Black Art (11/6)

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How to Write About Black Art with Richard Allen May III – Part 2

Blacklandia Events Series
FREE• Saturdays, November 6, 13, and 20 • 4 PM
Zoom • Register at

Back by popular demand, Writing about Black Art with Richard Allen May III returns this November with both new and continued explorations of Black art. If you’re curious about Black art and interested in learning more about it—and would like to discover new tools for experiencing and writing about art—then please join Inlandia Institute’s Blacklandia events series for this in-depth virtual workshop. Classes run for three consecutive Saturdays – November 6, 13, and 20 from 4–6 PM, and are free and open to the public.

This second series of workshops on How to Write About Black Art concentrates on making Black art accessible to readers through the methodology of Formalism or analyzing the elements of form (structure) in a work of art including line, composition, light, color, shape, balance, and texture. The outcome of this three-week workshop is that, through peer discussion and peer reviews, participants will produce a minimum of two edited and revised essays on Black art that reflect proficiency in using the language of art and design.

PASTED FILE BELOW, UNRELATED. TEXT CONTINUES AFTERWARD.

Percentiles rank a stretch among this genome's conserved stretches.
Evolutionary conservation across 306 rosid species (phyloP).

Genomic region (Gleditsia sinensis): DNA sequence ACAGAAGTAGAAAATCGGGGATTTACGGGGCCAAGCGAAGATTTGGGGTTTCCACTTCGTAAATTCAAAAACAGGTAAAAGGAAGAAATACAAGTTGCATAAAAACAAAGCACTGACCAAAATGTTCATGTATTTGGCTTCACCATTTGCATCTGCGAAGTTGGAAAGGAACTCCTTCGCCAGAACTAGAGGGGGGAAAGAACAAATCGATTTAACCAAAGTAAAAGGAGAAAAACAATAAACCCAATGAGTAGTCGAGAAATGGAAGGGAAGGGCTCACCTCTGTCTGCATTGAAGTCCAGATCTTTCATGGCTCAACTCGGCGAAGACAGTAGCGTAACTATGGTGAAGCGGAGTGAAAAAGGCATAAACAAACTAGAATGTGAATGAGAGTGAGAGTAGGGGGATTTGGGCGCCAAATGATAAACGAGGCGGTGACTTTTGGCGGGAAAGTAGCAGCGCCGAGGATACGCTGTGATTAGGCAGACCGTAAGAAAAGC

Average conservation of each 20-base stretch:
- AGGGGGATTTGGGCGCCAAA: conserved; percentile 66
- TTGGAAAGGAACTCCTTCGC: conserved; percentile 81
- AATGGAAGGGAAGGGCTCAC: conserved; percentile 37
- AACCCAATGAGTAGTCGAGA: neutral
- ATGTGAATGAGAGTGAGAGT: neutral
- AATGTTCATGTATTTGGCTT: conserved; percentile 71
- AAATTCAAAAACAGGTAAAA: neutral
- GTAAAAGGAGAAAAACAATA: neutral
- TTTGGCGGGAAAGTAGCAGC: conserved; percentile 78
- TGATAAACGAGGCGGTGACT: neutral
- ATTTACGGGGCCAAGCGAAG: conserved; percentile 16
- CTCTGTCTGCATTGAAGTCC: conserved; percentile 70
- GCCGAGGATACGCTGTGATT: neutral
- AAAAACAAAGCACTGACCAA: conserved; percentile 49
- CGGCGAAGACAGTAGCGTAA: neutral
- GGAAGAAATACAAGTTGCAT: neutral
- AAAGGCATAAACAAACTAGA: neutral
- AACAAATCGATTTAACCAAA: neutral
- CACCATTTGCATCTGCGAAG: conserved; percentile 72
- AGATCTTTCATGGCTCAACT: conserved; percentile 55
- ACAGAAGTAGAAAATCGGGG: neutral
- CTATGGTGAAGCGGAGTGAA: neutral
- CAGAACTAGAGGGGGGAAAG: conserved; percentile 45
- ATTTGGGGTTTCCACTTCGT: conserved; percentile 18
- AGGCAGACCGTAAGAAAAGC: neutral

You are not required to have taken Part 1 of this workshop series to participate in Part 2. To register, please visit:

Artist and educator, Richard Allen May III comes with a wealth of knowledge about the AfriCOBRA Movement, having written the forward to AfriCOBRA: Experimental Art Toward a School of Thought, published by Duke University, 2020. He is a staff writer at Artillery magazine and his work has been displayed in art galleries throughout the Inland Empire, as well as exhibits throughout the United States. May has taught courses in community colleges, universities, and prisons and will discuss his artwork in the context of community.  More information at

This event is supported in part by an award from the California Arts Council, a state agency. Learn more about the California Arts Council at

Funding has been provided by California Humanities and the National Endowment for the Humanities (NEH) as part of the American Rescue Plan Act of 2021.

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